Sony has announced the Cyber-shot DSC-HX50V, a 30x compact superzoom camera that includes both Wi-Fi and GPS. It's built around a 20.4MP 1/2.3" BSI CMOS sensor, sitting behind a 24-720mm F3.5-6.3 lens. It includes 3-axis SuperSteady Shot image stabilization and can shoot at up to 10 frames per second for 10 frames. Its battery is rated at around 400 shots-per-charge and the Wi-Fi can be used for both file transfer and remote control. It will be available from May at a recommended price of $450.
Panasonic has announced the Lumix DMC-LF1, the first in a new line of Raw-shooting enthusiast compacts. The LF1 marries the sensor from the LX7 to a longer, slower lens and adds an electronic viewfinder. The camera combines a 12MP 1/1.7" CMOS sensor with a 28-200mm equivalent F2.0-5.9 lens and finds room for a 202k dot-equivalent electronic viewfinder. It becomes the fifth Panasonic model to offer Wi-Fi for remote control and wireless communication that can be set up using NFC.
Panasonic has announced the Lumix DMC-G6 - the latest in its mass market series of DSLR-styled mirrorless cameras. The G6 gains considerably improved movie capabilities, including full exposure control, an external mic socket and the sensor from the GH2. It also adds the NFC-aided Wi-Fi for simple remote control and image download that we first saw in the GF6.
Canon has posted a firmware update for its EOS 6D Wi-Fi capable full frame digital SLR for enthusiast photographers. Version 1.1.3 of the firmware fixes a bug related to date and time settings of the camera. The firmware is available for immediate download from Canon's support website. Click through for the download link.
Just Posted: Our hands-on Panasonic Lumix DMC-GF6 preview. The GF6 expands the capabilities of Panasonic's GF series away from the point-and-shoot focus that it had increasingly pursued. The latest model adds a more sophisticated touch-screen and additional control points that will benefit a range of users but it's the NFC-mediated Wi-Fi system that we found really interesting. Add this on top of the 16MP sensor from the GX1 and you have a compelling combination of features. Click through to find out more.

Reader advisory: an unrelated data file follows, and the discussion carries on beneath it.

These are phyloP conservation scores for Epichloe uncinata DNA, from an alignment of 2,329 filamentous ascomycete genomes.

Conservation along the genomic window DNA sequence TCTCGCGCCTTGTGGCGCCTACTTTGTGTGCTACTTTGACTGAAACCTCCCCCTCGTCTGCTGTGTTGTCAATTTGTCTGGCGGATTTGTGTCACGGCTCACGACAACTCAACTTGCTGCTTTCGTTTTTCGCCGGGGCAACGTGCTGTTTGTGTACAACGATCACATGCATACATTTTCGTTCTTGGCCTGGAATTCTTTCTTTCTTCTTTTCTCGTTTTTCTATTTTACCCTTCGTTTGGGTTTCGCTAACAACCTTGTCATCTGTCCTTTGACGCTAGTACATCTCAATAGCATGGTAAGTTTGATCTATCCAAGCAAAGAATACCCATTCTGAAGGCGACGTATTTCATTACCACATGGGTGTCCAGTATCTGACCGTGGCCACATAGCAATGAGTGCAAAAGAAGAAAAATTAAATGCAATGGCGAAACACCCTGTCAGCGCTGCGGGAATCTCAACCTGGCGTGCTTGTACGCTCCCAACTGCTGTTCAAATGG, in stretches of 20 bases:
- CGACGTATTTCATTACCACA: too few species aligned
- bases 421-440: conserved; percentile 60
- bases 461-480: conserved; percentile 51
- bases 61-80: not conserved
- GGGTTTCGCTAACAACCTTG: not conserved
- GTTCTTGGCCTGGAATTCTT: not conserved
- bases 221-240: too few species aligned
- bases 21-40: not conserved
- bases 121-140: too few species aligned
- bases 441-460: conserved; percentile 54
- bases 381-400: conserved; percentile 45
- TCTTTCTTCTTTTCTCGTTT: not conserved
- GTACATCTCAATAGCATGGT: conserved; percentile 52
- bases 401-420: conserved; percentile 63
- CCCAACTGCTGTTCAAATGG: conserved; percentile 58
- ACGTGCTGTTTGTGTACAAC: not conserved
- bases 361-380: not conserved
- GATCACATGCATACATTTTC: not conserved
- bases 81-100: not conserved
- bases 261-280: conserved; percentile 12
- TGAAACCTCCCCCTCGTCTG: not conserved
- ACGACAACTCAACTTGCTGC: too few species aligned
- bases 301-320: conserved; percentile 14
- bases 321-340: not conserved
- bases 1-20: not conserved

Panasonic has announced the Lumix DMC-GF6 - a 16MP entry-level mirrorless camera with Wi-Fi. Like many of its competitors it has a capacitive touchscreen, that can tilt both downwards and upwards to face forwards for self-portraits. It gains a compact-camera style zoom lever around the shutter release that can alternatively be used to set exposure compensation, and an exposure mode dial on the top plate. It's also the first interchangeable lens camera with Near Field Communication (NFC) that allows setup of Wi-Fi connections with compatible smartphones and tablets, simply by tapping the devices together. Movie recording is available at 1080p30 in either MP4 or AVCHD format.
Samsung US has announced the Wi-Fi version of its Galaxy Camera will be available from the end of this month at a retail price $449.99 - $50 less than the version with both 3G/4G and Wi-Fi. Announced in February 2013, the Wi-Fi model shares the same feature-set as the 3G and 4G versions, including a 21x, 23-481mmm equivalent zoom lens on the front with a 4.8" touchscreen on the back. It runs Android 4.1 (known as Jelly Bean), the latest version of the operating system. Click through to read more at connect.dpreview.com
Fujifilm has announced the Wi-Fi-enabled S8400W superzoom camera with 44x (24-1056mm equiv.) optical zoom lens. It features a 16MP BSI-CMOS sensor, 3 inch 460K dot LCD and an electronic viewfinder. The S8400W records 1080i60 video alongside stereo audio, and offers 10 fps continuous shooting speeds, 0.3 second auto-focus speed and manual exposure modes. Users can share images wirelessly via the 'Fujifilm Camera Application' app for iOS and Android devices. The camera will start shipping from May 2013 at a suggested retail price of $349.95.
Fujifilm has launched the XP200 rugged compact camera with built-in Wi-Fi. It is waterproof to a depth of 15m, shockproof for drops of up to 2m, freezeproof to -10°C and dust/sand proof. It is based around a 16MP CMOS sensor and 28-140mm equivalent lens. The camera's Wi-Fi capability allows users to share photos via the 'Fujifilm Camera Application' app for iOS and Android devices. The XP200 will be available in black, yellow, blue and red from May 2013 at a suggested retail price of $299.95 / £229.99.
Canon has launched two SX series compact superzooms, the PowerShot SX280 HS and SX270 HS. The difference between the two is that the SX280 HS includes Wi-Fi connectivity and GPS, whereas the SX270 HS, which is not being announced by Canon USA, does not. Beyond that, both are 20x compact superzooms with 25-500mm equivalent image-stabilized lenses and 3 inch 460k dot LCD screens. Both feature 12MP back-lit CMOS sensors and the company's latest Digic 6 processor.